As already noted, the production of fermented foods shares many unit operations with other types of food processing, all of which can contribute to product safety. The unique feature of food fermentations, however, is the central role that microbial activity plays in the overall process, contributing a number of desirable properties such as improved product shelf life, increased safety, and improved flavor or texture. In developed countries today, the availability of modern food preservation techniques, such as an efficient cold chain, have diminished the significance of fermentation as a food preservation technology, although it remains of major importance in developing countries.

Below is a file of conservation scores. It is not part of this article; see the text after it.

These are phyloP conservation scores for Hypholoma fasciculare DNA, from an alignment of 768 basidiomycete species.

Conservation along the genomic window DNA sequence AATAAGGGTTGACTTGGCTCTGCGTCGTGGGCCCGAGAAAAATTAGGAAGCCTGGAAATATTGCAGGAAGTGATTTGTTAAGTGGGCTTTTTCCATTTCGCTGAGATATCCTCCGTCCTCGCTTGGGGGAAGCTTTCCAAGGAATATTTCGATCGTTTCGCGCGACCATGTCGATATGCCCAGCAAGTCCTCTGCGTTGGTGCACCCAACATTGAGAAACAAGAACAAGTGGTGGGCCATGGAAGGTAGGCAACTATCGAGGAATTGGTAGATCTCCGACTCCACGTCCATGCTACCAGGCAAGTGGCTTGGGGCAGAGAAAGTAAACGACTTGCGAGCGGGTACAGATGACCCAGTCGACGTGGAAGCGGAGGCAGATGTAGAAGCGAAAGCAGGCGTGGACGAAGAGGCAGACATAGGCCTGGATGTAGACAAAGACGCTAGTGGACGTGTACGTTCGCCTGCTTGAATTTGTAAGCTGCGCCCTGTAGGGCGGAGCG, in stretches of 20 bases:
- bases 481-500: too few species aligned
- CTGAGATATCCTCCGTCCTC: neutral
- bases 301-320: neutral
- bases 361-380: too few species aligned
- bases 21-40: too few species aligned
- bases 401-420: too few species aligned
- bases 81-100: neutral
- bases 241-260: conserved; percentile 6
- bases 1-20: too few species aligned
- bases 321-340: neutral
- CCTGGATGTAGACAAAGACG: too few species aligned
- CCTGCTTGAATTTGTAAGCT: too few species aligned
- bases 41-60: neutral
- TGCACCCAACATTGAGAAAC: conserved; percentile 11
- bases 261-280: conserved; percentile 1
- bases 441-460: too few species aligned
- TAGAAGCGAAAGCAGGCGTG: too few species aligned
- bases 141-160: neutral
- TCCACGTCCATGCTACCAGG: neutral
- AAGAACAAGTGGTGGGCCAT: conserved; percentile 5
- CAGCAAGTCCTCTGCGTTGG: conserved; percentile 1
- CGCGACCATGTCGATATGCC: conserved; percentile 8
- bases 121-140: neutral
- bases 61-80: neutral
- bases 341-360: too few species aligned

Improvements in food safety arising from microbial activity during fermentation are largely due to lactic acid bacteria (LAB), which are a group of organisms that predominate in the majority of fermented foods. Their growth and metabolism inhibit the normal spoilage flora of the food material and any bacterial pathogens that it may contain. This inhibition can act in two ways: It can slow or arrest growth of the organism, or it can inactivate or kill the organism. Both procedures can result in an improvement in safety. With toxigenic pathogens, the inhibition of growth can effectively ensure safety, assuming that initial numbers are below those necessary to produce levels of toxin that can cause illness. With infectious bacterial pathogens, slowing or preventing growth may be insufficient to guarantee safety because the infectious dose of some pathogens can be very low. Inacti-vation or killing of bacteria does occur, but even quite high levels of inactivation still may not be sufficient to eliminate risk entirely. This will depend on factors such as the pathogen concerned, its initial numbers, and its physiological state.
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